Exceptions to s.10A - inserted section 10B of the 1981 Act
49.Subsection (1) of section 10B provides a defence to the offence of killing an animal during close season where the accused can show that the animal in question was too seriously disabled to recover. That defence will only apply if the disability to the animal was not caused by an unlawful act of the accused.
50.Subsection (2) of section 10B provides a defence to the offence of taking a seriously disabled animal during close season where the accused can show that the animal was taken for the purpose of tending it and releasing it when no longer disabled. The defence can only be relied on by where the disability had not been caused by an unlawful act of the accused, and the accused had a legal right to take the animal or permission from a person with such a right. The Act does not however confer or alter any legal right to kill or take an animal, or to give permission to do so), In broad terms, a legal right to kill or take an animal on land arises from ownership or lawful occupation of the land or of an interest in the land.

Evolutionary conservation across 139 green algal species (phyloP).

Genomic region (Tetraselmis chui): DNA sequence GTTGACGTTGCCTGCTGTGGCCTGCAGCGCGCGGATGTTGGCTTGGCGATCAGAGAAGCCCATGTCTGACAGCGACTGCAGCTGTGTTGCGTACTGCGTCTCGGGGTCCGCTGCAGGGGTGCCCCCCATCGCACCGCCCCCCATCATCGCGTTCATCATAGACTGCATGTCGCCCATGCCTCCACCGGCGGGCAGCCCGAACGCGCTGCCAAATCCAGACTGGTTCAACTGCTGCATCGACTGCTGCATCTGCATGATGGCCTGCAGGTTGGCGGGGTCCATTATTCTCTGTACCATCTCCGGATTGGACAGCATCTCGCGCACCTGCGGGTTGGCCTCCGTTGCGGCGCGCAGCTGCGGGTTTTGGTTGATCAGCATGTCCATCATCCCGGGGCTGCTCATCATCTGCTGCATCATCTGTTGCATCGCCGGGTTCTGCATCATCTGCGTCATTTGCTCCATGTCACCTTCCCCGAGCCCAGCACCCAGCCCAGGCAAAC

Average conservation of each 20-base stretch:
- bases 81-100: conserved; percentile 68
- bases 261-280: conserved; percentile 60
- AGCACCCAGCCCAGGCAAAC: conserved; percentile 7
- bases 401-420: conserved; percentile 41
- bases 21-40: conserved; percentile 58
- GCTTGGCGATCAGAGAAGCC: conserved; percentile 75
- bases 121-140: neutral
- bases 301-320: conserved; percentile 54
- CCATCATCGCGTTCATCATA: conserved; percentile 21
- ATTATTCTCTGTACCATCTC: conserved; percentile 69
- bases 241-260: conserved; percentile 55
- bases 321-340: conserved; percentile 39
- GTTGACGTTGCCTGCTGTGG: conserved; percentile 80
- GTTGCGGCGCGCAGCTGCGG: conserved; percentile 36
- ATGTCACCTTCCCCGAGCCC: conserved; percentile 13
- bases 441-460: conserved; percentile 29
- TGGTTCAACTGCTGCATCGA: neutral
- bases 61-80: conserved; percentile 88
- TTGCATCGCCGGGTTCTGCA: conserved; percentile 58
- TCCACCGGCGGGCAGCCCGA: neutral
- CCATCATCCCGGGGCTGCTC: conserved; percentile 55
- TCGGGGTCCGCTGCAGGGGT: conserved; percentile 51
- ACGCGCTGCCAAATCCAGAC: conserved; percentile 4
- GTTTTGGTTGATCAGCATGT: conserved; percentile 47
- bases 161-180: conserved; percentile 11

51.Subsections (3) to (6) of section 10B provide for it to be a defence to the offence of killing or injuring an animal during close season for the accused to show that the action was necessary to prevent serious damage to livestock, foodstuffs for livestock, crops, vegetables, fruit, growing timber or any other form of property or to fisheries. The defence can only be relied on by an “authorised person”, as defined in section 27 of the 1981 Act to include the owner or occupier of the land involved and persons authorised by the local authority.
52.Subsection (7) of section 10B provides that nothing in section 10A shall make unlawful anything done in pursuance of a requirement by the Scottish Ministers under section 39 of the Agriculture (Scotland) Act 1948 (damage to crops etc.), or under or in pursuance of an order under the Animal Health Act 1981 (control of animal disease).